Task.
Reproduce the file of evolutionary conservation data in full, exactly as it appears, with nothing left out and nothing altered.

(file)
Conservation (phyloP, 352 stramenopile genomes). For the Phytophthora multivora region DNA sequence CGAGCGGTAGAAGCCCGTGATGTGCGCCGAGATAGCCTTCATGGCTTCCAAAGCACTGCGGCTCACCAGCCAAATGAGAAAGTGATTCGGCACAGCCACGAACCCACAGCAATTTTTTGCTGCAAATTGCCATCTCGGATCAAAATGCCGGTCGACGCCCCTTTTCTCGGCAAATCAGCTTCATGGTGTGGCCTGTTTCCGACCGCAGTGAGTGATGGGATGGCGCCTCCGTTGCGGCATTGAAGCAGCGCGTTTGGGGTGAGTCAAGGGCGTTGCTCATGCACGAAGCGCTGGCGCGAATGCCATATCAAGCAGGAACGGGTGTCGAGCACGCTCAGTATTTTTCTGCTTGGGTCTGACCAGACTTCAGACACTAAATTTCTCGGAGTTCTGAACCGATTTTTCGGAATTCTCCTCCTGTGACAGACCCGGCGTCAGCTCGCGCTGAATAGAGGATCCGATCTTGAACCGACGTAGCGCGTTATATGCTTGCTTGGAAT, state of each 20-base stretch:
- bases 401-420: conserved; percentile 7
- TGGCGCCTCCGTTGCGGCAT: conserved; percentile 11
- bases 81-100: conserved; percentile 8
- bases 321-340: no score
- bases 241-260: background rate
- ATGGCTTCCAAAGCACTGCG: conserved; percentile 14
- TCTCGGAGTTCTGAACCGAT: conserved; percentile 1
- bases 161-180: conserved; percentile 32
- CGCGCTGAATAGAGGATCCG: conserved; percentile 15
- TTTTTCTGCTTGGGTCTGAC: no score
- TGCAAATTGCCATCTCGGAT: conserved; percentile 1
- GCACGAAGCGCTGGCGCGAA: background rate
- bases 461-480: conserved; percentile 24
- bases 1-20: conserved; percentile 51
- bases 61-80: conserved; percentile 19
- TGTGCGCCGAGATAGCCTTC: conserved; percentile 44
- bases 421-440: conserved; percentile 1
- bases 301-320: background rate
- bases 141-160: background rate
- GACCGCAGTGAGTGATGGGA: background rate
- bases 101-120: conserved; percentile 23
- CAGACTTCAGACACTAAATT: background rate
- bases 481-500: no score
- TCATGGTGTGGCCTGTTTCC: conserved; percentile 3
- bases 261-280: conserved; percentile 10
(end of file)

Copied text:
Conservation (phyloP, 352 stramenopile genomes). For the Phytophthora multivora region DNA sequence CGAGCGGTAGAAGCCCGTGATGTGCGCCGAGATAGCCTTCATGGCTTCCAAAGCACTGCGGCTCACCAGCCAAATGAGAAAGTGATTCGGCACAGCCACGAACCCACAGCAATTTTTTGCTGCAAATTGCCATCTCGGATCAAAATGCCGGTCGACGCCCCTTTTCTCGGCAAATCAGCTTCATGGTGTGGCCTGTTTCCGACCGCAGTGAGTGATGGGATGGCGCCTCCGTTGCGGCATTGAAGCAGCGCGTTTGGGGTGAGTCAAGGGCGTTGCTCATGCACGAAGCGCTGGCGCGAATGCCATATCAAGCAGGAACGGGTGTCGAGCACGCTCAGTATTTTTCTGCTTGGGTCTGACCAGACTTCAGACACTAAATTTCTCGGAGTTCTGAACCGATTTTTCGGAATTCTCCTCCTGTGACAGACCCGGCGTCAGCTCGCGCTGAATAGAGGATCCGATCTTGAACCGACGTAGCGCGTTATATGCTTGCTTGGAAT, state of each 20-base stretch:
- bases 401-420: conserved; percentile 7
- TGGCGCCTCCGTTGCGGCAT: conserved; percentile 11
- bases 81-100: conserved; percentile 8
- bases 321-340: no score
- bases 241-260: background rate
- ATGGCTTCCAAAGCACTGCG: conserved; percentile 14
- TCTCGGAGTTCTGAACCGAT: conserved; percentile 1
- bases 161-180: conserved; percentile 32
- CGCGCTGAATAGAGGATCCG: conserved; percentile 15
- TTTTTCTGCTTGGGTCTGAC: no score
- TGCAAATTGCCATCTCGGAT: conserved; percentile 1
- GCACGAAGCGCTGGCGCGAA: background rate
- bases 461-480: conserved; percentile 24
- bases 1-20: conserved; percentile 51
- bases 61-80: conserved; percentile 19
- TGTGCGCCGAGATAGCCTTC: conserved; percentile 44
- bases 421-440: conserved; percentile 1
- bases 301-320: background rate
- bases 141-160: background rate
- GACCGCAGTGAGTGATGGGA: background rate
- bases 101-120: conserved; percentile 23
- CAGACTTCAGACACTAAATT: background rate
- bases 481-500: no score
- TCATGGTGTGGCCTGTTTCC: conserved; percentile 3
- bases 261-280: conserved; percentile 10